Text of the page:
Cannabidiol to reduce Drop Seizures in the Lennox–Gastaut Syndrome:Phase 3 Trial
Cannabidiol, administered at a dose of either 10 mg or 20 mg per kilogram per day, resulted in a significantly greater reduction in the frequency of drop seizures in Lennox–Gastaut syndrome than placebo, according to a study published in NEJM. The Lennox–Gastaut syndrome is a severe developmental epileptic encephalopathy that has multiple causes and an incidence of approximately two cases per 100,000 population.
Orrin Devinsky et.al conducted a study to investigate the efficacy and safety of cannabidiol added to a regimen of conventional antiepileptic medication to treat drop seizures in patients with the Lennox–Gastaut syndrome, a severe developmental epileptic encephalopathy.
The phase 3 trial conducted was a multicentered, randomized, double-blind, placebo-controlled trial which took place at 30 participating centers with follow up for 24 weeks. The trial comprised a 4-week baseline period, a 14-week treatment period (2 weeks of dose escalation, followed by 12 weeks of stable dosing [maintenance phase]), a tapering period of up to 10 days, and a 4-week safety follow-up period after discontinuation of cannabidiol or placebo.
The study found that cannabidiol significantly showed at least 50% reduction in the frequency of drop seizures, the reduction in the frequency of all seizures, and improvement in overall condition. Eight patients (5%) who received the drug were free from drop seizures during the entire maintenance phase, as compared with one patient in the placebo group. These results are similar to those from trials of cannabidiol at a dose of 20 mg per kilogram per day in patients with the Lennox–Gastaut syndrome14 and those with the Dravet syndrome.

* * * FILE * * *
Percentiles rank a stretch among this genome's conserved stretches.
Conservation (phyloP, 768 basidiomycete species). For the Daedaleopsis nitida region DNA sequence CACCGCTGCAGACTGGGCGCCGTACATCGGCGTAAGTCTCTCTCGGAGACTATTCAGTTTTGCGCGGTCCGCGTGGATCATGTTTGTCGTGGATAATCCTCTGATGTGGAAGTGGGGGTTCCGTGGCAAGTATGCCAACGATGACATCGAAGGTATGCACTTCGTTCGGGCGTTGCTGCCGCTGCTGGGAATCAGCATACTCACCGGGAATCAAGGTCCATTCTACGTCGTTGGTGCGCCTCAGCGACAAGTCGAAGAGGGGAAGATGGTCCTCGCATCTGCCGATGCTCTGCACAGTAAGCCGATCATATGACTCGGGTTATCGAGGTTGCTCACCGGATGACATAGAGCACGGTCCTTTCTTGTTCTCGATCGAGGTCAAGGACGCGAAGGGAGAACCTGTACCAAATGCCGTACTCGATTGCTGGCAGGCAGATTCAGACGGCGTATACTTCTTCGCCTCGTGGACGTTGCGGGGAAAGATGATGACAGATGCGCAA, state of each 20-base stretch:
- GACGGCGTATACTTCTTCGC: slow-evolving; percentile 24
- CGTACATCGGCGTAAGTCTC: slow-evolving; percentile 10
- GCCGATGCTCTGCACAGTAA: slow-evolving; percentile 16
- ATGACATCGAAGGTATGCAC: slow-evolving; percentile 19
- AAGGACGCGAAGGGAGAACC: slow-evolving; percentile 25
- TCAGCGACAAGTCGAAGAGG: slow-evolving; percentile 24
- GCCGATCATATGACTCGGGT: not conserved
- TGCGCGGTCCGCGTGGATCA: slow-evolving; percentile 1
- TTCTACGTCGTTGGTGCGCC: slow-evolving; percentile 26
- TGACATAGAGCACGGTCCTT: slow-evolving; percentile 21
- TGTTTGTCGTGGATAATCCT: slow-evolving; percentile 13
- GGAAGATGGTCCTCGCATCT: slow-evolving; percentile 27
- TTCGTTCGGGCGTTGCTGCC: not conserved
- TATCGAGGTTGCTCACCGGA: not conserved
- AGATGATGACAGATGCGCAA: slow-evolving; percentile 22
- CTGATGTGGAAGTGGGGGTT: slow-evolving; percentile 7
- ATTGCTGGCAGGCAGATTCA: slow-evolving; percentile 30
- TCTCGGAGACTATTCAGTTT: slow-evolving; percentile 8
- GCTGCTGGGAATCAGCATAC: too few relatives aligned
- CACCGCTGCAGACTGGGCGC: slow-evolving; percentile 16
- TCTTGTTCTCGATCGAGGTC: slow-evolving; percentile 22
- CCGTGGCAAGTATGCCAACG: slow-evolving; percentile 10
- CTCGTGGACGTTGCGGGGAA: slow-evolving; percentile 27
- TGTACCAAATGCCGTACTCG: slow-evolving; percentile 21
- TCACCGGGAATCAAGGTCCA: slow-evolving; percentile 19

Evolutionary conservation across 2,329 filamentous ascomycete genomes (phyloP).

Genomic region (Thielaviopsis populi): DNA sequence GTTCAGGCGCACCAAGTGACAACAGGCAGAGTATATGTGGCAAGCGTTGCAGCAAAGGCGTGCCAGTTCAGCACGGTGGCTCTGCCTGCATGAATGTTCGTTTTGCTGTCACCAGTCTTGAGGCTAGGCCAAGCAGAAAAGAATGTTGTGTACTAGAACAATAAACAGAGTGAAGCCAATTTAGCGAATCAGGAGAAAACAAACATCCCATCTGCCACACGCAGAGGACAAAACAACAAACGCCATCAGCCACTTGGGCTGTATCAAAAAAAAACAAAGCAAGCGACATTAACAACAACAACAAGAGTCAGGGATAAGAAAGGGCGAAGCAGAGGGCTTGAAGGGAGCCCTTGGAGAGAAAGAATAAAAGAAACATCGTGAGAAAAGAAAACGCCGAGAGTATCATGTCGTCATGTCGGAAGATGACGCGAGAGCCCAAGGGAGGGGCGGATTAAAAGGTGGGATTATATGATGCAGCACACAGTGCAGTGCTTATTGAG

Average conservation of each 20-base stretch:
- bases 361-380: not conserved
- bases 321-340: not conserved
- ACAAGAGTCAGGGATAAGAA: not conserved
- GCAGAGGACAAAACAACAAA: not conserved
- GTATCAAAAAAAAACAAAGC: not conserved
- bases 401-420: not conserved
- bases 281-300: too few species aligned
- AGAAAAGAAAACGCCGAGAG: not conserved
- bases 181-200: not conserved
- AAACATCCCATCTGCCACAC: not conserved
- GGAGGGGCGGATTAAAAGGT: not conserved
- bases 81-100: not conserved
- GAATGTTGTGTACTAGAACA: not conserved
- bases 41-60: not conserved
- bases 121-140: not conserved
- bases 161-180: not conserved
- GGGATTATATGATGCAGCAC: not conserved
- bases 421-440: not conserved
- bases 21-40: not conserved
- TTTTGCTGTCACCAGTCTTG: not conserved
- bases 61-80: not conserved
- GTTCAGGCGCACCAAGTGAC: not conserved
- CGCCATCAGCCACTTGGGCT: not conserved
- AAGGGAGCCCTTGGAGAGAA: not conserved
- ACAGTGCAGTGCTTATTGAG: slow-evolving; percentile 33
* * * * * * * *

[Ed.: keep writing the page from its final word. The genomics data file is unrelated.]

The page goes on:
"This new study adds rigorous evidence of cannabidiol's effectiveness in reducing seizure burden in a severe form of epilepsy and, importantly, is the first study of its kind to offer more information on proper dosing," says Dr. Devinsky. "These are real medications with real side effects, and as providers, we need to know all we can about a potential treatment in order to provide safe and effective care to our patients."
The study concluded that among children and adults with the Lennox–Gastaut syndrome, the addition of cannabidiol at a dose of 10 mg or 20 mg/ per kg/per day to a conventional antiepileptic regimen resulted in greater reductions in the frequency of drop seizures than placebo. Adverse events with cannabidiol included elevated liver aminotransferase concentrations.
The most common adverse events with cannabidiol were somnolence, decreased appetite, and diarrhea, particularly in the 20-mg cannabidiol group